A veteran who immigrated to the U.S. when he was five complained about treatment of vets. The Senator agreed with him. “I fight for veterans all the time.” The Senator then pointed out, “I think we have a moral obligation to take care of people who can’t take care of themselves.” When he looked back at recent bills in the last two weeks, one bill that appalled him was to spend $20 million to protect monarch butterflies, which Anderson claimed is taking away money that could have been spent on children’s healthcare.  He also faulted the Governor for vetoing some measures supported by the people. Also, money has been cut from developmentally disabled services. “These are core issues that should be in the budget,” he added.

Someone else asked about the bullet train idea and if the Governor is giving up on it. Senator Anderson told him, “He’s doubling down, tripling down…”

A man asked about Bill 277, which made childhood vaccines mandatory for kids in California schools. Senator Anderson explained. “There were 48 states that had personal and religious exemptions on vaccines. The bill now removes the exemption,” he said, adding that unvaccinated children can’t go to school. “Everything about this stunk.” Initially, the author said he would put a personal exemption in, but that didn’t happen… “Some vaccines use aborted fetal cells… Infringement on parental rights is so outrageous.”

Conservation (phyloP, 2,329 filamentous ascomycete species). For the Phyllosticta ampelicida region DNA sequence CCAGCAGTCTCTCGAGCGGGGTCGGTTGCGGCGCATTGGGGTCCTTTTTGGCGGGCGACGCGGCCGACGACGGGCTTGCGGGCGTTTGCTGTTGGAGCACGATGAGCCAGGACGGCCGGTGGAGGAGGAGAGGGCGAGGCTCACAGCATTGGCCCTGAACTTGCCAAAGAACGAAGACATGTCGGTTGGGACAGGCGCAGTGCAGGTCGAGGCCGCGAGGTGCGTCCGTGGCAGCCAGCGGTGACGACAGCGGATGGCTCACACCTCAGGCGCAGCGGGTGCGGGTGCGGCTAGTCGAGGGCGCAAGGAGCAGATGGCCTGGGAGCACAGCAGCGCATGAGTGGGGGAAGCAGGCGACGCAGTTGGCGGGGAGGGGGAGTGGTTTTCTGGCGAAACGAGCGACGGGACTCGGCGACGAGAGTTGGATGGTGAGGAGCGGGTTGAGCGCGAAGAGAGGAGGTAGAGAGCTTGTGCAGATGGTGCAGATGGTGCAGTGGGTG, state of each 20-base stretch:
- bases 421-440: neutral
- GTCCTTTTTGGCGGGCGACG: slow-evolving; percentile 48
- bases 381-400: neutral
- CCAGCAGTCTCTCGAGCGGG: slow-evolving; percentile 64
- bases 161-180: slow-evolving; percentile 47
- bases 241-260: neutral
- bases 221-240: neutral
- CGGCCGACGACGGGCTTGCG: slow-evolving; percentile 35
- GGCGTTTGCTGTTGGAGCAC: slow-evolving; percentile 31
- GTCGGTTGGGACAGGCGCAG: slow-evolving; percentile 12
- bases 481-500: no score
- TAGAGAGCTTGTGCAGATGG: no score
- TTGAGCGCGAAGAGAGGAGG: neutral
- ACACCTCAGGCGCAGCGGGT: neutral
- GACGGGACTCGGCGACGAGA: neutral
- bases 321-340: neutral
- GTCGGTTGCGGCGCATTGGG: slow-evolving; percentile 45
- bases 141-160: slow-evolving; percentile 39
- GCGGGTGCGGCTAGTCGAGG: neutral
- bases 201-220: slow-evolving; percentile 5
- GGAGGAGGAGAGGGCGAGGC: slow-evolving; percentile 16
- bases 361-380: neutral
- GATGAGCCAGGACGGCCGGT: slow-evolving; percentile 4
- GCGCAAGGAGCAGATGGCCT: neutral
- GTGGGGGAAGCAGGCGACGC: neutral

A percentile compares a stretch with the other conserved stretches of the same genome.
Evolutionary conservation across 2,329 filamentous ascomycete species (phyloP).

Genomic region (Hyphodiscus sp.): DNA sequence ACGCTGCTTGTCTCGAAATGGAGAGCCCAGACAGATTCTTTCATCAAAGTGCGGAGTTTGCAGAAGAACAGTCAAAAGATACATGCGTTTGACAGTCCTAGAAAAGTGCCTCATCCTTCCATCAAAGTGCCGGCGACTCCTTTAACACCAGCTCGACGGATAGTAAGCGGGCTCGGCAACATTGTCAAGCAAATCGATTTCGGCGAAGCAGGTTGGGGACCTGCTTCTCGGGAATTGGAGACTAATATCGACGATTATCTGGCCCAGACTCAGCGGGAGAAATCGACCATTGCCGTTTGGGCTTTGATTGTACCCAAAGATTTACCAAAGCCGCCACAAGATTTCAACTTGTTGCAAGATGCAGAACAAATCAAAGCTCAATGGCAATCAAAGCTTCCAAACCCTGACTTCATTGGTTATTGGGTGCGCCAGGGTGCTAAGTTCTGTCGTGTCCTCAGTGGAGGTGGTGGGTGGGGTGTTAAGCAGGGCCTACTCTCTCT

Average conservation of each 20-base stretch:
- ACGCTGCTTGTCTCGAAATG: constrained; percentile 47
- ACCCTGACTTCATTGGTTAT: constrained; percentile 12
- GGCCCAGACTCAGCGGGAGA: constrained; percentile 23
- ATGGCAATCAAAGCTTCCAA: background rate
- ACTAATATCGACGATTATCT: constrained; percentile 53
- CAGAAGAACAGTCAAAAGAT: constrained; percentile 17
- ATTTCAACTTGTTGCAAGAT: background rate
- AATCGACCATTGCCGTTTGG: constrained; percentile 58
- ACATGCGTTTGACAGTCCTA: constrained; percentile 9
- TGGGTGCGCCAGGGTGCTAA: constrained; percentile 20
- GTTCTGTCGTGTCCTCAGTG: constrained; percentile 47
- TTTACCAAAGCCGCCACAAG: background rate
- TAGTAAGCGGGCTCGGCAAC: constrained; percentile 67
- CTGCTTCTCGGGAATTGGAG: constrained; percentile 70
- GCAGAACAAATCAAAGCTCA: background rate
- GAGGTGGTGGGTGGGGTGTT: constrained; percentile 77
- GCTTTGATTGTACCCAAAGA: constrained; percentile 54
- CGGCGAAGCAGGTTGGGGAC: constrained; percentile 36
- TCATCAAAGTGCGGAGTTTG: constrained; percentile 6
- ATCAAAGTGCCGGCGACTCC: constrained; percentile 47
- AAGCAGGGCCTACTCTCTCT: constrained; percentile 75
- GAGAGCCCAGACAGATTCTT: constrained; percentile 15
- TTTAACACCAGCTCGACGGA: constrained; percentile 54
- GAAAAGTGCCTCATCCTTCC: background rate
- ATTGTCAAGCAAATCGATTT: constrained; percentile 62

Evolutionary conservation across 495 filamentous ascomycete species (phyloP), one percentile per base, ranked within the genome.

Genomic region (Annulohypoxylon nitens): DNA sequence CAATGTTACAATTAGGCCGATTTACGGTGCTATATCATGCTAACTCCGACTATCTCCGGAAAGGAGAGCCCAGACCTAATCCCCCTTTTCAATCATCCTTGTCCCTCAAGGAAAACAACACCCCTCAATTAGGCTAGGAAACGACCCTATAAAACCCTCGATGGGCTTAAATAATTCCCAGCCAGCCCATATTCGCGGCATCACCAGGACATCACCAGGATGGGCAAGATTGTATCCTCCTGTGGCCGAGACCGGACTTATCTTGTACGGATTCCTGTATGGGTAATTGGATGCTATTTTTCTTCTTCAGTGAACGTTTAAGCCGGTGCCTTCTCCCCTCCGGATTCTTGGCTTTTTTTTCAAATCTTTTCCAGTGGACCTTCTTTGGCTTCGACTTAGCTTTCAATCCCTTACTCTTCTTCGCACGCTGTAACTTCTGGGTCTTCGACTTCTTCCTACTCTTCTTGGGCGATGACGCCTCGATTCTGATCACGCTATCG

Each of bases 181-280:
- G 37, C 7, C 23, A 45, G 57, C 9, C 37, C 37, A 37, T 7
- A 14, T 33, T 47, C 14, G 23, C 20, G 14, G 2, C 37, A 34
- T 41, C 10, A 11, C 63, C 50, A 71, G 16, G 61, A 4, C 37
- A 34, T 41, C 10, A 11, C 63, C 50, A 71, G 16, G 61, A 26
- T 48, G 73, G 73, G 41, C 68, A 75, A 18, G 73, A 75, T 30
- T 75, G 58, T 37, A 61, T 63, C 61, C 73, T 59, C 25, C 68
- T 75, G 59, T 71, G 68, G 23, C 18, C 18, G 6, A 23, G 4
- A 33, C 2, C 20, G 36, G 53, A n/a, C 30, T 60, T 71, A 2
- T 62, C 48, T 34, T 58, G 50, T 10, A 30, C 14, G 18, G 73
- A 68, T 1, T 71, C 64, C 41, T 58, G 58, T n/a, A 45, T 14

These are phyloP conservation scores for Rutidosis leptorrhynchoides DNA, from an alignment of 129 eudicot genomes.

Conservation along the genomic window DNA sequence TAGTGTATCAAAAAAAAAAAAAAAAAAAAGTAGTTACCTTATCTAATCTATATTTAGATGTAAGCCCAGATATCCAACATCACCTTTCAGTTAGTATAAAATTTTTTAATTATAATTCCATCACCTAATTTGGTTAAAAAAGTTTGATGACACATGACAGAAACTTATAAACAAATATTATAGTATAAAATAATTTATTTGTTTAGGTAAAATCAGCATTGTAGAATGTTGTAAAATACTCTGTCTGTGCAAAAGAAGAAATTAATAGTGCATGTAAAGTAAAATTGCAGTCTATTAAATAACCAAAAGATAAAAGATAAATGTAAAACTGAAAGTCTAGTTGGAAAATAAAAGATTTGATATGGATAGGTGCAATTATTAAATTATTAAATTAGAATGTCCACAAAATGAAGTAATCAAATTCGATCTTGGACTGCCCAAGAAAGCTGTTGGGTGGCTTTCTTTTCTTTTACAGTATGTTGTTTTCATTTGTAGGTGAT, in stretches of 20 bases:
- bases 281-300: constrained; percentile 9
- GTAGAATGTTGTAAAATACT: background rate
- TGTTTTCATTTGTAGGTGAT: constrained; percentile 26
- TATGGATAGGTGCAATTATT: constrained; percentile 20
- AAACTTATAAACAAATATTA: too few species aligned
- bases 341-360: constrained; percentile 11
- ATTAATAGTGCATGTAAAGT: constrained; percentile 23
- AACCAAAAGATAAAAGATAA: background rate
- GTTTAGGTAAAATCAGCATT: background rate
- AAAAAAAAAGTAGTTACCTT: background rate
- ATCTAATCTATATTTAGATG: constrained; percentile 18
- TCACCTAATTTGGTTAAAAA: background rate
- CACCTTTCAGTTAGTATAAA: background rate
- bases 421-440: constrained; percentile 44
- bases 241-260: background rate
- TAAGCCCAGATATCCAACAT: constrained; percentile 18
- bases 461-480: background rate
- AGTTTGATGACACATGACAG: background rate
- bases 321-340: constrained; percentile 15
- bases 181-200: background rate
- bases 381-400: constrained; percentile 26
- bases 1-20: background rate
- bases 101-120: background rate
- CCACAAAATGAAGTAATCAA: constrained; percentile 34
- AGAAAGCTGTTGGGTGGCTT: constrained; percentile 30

A woman said she wants to get the community more informed on the vaccine issue. The Senator told her to sign up for his newsletter and to list issues important to her. He mentioned, “If vaccines were sent to people who need it most, I would support it. I think that 277 was good; it woke a lot of people up.” However, those on the other side of the issue don’t understand the language of the bill when they read off their talking points.

Another man said he knows a woman who has two sons, and one of them has had issues with all vaccines. Anderson said that she has to work it out with the pediatrician. When he asked if there’s been any efforts to repeal, Anderson answered, “They tried a referendum, which has never worked. It fell short of signatures.”

Andrea Grube, a high school student, asked if high school teens can get vaccines without their parents’ permission. She knows some teens whose parents don’t allow their son or daughter to get vaccinated. Senator replied, “They’re minors. Unless they’re emancipated, they’re under their parents’ household.”

Visit the Senator’s website for more information: http://anderson.cssrc.us/. A link to the newsletter subscription is available as well as more information on the Senator’s internship program and a link to submit bill ideas.

Andrew Hayes, one of the District representatives, told ECM that the Senator has had community coffees in Santee, El Cajon, La Mesa, and Spring Valley. There are normally 8-10 a year.

This was the Senator’s last community coffee this year. The coffees will start up again in 2016. The next big event is his Holiday Open House on December 10 this year.